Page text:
I am betting your mind is already deep down in your favourite web analytics tool, guessing whether it’s bounce rate, conversion rate or maybe product list click-through rate that I am about to announce as the one, overall winner.
Get your head right up and forget all about the metrics you normally hear the experts preach about.
I have worked with e-commerce for seven years, both as a consultant, an owner and as a CEO. I have made the huge mistake to focus too much on the wrong business metrics the first 4 years. Hindsight is always easy (and painful) and I sure that our business would be double its current size if I had realized the following four years ago.
Back in 2012 Back when I was working as a digital marketing consultant, we had this large client (e-commerce) with a annual revenue at around $100 million a year. The client was thriving, but their website experience was not great in terms of both UX and digital marketing strategies and efforts.
This was my dream client. During my tenure a consultant I was convinced that if we could just get a few months to improve the lowest hanging fruits in terms of both conversion and traffic, it could be a huge win for both the client and us.
However, it never happened. We did get some projects in with good results, but not close to what I had hoped for. One day our CEO explained to me why. Apparently, the client and more exactly their CEO had a very specific mantra:
“If I stand to choose between investing $100k in assortment and integrations to suppliers or in improving and optimizing UX and traffic, I choose assortment and integration every day.”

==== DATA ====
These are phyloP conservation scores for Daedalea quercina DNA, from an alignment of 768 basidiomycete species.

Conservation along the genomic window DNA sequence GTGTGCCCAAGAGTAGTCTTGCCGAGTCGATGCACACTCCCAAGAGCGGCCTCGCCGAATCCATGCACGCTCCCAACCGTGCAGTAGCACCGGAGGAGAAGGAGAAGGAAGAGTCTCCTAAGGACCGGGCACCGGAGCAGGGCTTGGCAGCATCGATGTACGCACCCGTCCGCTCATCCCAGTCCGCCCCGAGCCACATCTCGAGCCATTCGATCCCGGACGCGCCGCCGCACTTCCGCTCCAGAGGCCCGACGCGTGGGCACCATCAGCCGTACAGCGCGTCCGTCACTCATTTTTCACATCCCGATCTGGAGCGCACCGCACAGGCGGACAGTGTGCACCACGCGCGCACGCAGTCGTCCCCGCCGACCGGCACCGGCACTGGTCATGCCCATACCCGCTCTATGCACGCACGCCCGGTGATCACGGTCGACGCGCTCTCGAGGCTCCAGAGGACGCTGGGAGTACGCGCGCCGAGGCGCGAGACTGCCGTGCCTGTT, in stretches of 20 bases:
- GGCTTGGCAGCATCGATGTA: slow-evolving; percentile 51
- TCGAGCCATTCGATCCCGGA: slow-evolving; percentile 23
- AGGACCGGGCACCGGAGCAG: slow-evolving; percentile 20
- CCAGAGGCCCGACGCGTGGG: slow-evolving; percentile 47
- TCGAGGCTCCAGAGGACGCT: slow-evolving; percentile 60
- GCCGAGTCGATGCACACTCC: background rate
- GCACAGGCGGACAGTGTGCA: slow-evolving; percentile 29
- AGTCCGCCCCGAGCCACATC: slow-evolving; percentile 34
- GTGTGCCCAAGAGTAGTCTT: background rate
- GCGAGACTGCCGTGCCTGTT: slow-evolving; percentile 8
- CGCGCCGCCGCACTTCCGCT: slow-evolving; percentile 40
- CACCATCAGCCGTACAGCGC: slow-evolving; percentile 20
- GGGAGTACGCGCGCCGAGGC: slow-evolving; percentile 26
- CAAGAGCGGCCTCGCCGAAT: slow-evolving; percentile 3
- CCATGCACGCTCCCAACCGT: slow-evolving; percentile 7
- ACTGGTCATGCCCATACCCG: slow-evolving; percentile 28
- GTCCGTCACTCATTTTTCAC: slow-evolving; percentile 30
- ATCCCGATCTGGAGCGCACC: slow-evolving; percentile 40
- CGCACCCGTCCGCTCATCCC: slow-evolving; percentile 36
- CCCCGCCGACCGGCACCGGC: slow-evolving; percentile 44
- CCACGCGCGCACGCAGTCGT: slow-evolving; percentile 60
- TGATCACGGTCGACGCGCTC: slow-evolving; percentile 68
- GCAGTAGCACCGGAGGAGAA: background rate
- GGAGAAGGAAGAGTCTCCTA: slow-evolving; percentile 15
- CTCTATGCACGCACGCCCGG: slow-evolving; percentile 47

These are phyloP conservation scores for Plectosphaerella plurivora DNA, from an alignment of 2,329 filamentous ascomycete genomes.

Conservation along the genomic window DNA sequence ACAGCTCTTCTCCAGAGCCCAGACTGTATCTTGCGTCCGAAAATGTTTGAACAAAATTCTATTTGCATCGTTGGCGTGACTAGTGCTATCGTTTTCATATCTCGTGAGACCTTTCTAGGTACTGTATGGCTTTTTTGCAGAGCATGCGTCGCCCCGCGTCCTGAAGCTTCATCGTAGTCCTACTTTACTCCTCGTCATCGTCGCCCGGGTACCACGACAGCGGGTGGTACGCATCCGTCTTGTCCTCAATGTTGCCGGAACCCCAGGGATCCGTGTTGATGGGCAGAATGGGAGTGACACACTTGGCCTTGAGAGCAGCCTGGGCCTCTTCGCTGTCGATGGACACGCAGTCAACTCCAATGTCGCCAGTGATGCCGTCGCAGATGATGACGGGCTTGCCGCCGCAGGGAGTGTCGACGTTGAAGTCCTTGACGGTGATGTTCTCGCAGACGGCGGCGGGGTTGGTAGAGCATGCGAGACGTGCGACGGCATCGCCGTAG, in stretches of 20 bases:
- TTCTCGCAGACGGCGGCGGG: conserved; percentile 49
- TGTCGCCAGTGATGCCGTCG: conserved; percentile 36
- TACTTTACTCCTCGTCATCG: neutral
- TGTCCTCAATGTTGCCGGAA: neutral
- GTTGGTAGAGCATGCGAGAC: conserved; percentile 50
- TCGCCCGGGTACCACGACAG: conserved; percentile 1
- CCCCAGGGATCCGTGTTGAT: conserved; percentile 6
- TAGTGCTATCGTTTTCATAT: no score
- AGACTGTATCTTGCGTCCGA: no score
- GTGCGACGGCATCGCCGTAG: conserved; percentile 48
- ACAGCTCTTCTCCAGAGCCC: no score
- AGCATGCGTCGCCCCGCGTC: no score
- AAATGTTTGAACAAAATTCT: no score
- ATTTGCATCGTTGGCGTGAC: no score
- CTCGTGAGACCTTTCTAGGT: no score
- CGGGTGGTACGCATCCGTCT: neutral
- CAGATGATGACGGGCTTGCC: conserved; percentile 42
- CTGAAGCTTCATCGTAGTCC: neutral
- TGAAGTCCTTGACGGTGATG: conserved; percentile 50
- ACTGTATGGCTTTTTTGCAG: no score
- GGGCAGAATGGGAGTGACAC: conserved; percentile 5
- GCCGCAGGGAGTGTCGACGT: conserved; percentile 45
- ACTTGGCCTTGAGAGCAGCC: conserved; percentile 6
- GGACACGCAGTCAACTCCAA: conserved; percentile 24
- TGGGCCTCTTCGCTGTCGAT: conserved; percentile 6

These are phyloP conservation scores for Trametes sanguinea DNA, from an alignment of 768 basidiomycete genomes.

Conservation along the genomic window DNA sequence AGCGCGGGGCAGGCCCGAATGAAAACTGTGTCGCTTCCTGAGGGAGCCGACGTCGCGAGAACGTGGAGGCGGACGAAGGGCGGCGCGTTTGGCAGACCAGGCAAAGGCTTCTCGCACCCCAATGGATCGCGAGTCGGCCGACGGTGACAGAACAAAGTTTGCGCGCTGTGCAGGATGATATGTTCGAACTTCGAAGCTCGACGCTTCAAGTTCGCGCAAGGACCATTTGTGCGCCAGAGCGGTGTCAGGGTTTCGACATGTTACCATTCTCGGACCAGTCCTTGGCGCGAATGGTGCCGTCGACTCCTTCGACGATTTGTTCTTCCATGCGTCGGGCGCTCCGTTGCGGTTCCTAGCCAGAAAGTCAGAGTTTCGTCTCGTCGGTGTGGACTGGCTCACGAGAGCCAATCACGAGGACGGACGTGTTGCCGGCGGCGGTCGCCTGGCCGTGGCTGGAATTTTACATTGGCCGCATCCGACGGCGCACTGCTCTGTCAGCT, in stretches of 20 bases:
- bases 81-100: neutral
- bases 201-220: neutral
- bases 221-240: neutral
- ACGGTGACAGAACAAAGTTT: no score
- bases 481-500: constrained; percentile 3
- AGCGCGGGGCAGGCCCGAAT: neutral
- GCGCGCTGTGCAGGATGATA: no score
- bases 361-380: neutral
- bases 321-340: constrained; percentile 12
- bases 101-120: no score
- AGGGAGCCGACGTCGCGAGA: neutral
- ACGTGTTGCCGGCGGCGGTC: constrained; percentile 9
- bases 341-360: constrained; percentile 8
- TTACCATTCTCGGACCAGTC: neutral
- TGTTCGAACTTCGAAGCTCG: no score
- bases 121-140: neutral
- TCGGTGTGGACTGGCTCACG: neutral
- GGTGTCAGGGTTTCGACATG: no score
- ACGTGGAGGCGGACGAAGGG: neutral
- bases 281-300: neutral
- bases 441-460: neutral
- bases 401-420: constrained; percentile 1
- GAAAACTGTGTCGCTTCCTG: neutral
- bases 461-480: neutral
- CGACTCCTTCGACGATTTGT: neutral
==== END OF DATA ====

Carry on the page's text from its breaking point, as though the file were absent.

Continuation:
He knew. He knew what it took me five years to fully realize. As a e-commerce company, you always need to start with building the best assortment at the best prices with the best delivery. It’s pretty simple, but it is powerful. It is exactly those “Big ideas” that Jeff Bezos has built Amazon upon.
I know a lot of small Danish e-commerce companies getting eaten at this very moment by big foreign competitors. And I fully believe that the one, key reason for this is that the companies in question spend 20% of their time, money and efforts on building, improving and optimizing assortment and 80% on digital marketing, user experience optimization etc. We all get so caught on i traffic sources, partnerships and bad tools because it’s easy to understand and attribute. Selection and price is not. It is hard and important.
Marketing cannot save a bad product. That’s a fact. For e-commerce companies, the “product” is the assortment and its prices.
I am writing (preaching) this mostly to myself. TrueStory is not a traditional e-commerce company, but our “product” is our selection of experiences, it’s availability (booking) and the prices we are able to sell those experiences at. The way our site is designed, which channels we use to attract new potential customers and the size of our remarketing lists do not matter if our product is not able to compete.
However, if our selection is great, our marketing efforts will kick in with an effect we could not have dreamed about otherwise.
Think for a minute about an e-commerce company you know. How many people are working in the marketing team? How many are working in the purchasing team? Exactly.
If I had to only monitor one metric in 2018? It would be the growth our selection of experiences. No doubt. That’s the one metric to rule them all.
Supporting metrics: the quality of the experiences, the price competitiveness and of course the efforts done to get that growth.